The intricacy of digitally printing twenty Shrinky Dinks with fragments of image, and the equally demanding efforts of Michelle Hegyi, another artist represented in the show, put to rest the stereotype of digital art as an easy out. Hegyi, who's been experimenting with computer-generated art since 1984, says she spends more time on her digital works than on paintings, because with the former there's "the possibility of making it perfect." Her large, tranquil prints, from the series The Shape of the Sky, show cool blues overlaid with crayony textures and paintlike strokes in yellow and brown. Some of her works include encaustic, an overlay of beeswax that imparts a gentle, warm opacity to the images.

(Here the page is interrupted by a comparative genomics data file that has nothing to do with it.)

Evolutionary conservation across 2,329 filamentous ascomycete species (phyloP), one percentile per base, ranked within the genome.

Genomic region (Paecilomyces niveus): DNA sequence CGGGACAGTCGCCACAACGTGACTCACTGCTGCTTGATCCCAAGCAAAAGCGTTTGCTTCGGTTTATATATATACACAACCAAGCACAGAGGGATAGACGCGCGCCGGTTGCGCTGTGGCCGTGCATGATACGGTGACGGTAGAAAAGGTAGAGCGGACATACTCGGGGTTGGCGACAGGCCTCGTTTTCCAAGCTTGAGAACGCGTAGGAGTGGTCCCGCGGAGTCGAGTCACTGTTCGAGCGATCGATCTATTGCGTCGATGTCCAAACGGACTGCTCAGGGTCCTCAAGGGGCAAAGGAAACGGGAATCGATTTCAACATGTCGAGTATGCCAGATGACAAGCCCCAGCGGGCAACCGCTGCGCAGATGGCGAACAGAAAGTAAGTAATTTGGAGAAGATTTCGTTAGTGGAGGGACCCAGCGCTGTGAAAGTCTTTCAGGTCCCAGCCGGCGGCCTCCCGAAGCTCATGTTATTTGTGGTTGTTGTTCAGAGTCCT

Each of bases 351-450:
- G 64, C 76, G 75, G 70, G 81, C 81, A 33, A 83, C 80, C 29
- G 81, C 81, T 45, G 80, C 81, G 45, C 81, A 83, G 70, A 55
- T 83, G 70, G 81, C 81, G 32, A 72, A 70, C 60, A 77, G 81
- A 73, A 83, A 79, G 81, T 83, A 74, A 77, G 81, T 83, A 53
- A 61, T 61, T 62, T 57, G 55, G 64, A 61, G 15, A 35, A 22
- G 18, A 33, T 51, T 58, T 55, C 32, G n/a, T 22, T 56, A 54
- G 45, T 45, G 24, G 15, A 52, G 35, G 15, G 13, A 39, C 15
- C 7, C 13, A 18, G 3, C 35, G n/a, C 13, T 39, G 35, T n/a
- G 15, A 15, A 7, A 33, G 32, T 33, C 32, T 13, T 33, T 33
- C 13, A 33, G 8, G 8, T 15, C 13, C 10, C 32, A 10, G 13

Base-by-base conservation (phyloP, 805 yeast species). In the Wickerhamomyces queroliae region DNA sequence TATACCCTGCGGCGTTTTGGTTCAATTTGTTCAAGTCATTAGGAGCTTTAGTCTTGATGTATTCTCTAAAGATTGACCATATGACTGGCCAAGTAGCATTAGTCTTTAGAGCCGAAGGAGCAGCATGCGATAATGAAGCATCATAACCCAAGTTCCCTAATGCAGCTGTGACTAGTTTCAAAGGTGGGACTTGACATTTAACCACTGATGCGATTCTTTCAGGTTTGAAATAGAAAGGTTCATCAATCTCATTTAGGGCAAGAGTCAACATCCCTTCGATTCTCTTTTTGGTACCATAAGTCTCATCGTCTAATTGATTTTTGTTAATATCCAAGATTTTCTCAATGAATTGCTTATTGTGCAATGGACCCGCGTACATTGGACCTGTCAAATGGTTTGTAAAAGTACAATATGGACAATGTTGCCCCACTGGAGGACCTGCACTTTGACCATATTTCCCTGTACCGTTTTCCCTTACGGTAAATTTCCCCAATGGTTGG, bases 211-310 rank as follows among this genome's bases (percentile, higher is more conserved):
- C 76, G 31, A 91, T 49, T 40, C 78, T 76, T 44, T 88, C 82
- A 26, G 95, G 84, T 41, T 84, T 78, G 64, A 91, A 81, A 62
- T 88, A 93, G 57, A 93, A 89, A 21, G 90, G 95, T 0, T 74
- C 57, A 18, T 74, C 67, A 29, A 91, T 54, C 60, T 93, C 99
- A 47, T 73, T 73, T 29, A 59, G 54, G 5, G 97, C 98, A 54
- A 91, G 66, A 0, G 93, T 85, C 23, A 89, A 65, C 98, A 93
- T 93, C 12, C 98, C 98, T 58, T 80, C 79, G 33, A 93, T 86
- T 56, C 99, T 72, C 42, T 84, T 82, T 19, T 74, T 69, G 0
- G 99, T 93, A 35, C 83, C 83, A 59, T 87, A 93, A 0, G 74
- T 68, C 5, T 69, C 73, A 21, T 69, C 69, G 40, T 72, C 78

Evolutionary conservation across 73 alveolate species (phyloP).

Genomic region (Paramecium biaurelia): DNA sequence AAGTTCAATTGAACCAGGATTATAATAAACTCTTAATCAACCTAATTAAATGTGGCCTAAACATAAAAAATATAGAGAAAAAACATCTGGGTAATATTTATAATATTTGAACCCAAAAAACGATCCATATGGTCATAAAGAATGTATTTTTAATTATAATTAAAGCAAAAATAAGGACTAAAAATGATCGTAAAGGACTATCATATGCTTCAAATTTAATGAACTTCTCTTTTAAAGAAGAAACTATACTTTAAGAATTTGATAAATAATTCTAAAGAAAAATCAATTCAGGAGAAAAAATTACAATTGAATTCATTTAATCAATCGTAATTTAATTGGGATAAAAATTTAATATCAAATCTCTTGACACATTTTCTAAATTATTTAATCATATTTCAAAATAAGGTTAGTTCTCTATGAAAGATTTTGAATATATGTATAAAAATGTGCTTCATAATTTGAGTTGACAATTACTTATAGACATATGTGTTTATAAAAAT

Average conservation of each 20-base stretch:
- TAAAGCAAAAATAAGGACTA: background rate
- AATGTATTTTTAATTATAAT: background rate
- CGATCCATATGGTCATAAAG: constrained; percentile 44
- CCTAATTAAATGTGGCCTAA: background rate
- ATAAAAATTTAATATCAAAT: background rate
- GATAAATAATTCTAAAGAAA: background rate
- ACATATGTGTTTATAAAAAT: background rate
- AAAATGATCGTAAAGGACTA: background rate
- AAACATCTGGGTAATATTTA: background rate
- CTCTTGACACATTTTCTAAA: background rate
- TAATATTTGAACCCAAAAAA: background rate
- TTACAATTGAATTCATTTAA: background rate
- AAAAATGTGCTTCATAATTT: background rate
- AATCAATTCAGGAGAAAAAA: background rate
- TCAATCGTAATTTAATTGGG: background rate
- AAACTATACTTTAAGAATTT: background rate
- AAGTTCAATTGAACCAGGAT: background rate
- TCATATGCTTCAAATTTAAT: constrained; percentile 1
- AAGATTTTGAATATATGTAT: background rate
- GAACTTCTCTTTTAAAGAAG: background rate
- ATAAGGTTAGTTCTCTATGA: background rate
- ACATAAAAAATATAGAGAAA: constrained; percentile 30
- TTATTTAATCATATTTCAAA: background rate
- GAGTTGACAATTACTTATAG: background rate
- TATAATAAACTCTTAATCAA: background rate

Lynda Cole also uses encaustic in a vertical series of three creamy, foggy works (above) that depict a wiry nest containing mysterious glyphs, a series of blurry smoke ring-halos, and a swirling sphere of geometric lines.
In contrast to these dreamlike works, local bookbinder Barbara Brown's mathematical paper sculptures transform digitally printed paper into intricate, origami-like books. Her work Disambiguation: Notification of Possible Occurrence resembles a silvery, pointy accordion imprinted with images of nails borrowed from a friend's sketch.